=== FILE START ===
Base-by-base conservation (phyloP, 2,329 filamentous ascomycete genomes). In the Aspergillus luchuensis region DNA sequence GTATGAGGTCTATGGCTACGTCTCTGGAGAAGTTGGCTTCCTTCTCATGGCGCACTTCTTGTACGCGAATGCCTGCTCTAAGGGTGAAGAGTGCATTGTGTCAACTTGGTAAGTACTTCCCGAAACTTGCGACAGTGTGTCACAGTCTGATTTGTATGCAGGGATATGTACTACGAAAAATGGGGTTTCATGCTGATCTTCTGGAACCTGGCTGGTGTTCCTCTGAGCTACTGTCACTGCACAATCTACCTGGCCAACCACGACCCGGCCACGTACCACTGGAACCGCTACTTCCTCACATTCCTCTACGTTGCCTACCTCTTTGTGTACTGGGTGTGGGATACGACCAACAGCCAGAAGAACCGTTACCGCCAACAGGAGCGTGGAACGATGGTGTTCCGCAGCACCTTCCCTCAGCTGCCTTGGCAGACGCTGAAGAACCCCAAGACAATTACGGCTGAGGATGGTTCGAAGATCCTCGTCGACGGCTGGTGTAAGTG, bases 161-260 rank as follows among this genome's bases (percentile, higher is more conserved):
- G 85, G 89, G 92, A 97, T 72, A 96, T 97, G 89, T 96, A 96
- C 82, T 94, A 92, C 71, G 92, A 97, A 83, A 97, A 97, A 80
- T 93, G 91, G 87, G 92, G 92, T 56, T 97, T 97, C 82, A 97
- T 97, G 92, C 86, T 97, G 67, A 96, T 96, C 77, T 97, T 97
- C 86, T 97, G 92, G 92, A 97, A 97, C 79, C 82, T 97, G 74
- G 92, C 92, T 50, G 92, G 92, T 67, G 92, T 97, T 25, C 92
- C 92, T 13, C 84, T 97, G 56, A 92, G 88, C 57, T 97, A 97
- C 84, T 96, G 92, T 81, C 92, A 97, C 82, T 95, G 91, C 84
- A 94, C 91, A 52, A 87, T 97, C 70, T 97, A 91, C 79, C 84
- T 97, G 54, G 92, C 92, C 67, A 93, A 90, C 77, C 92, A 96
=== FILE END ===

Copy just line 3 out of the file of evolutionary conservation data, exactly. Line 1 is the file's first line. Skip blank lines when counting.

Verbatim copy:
- C 82, T 94, A 92, C 71, G 92, A 97, A 83, A 97, A 97, A 80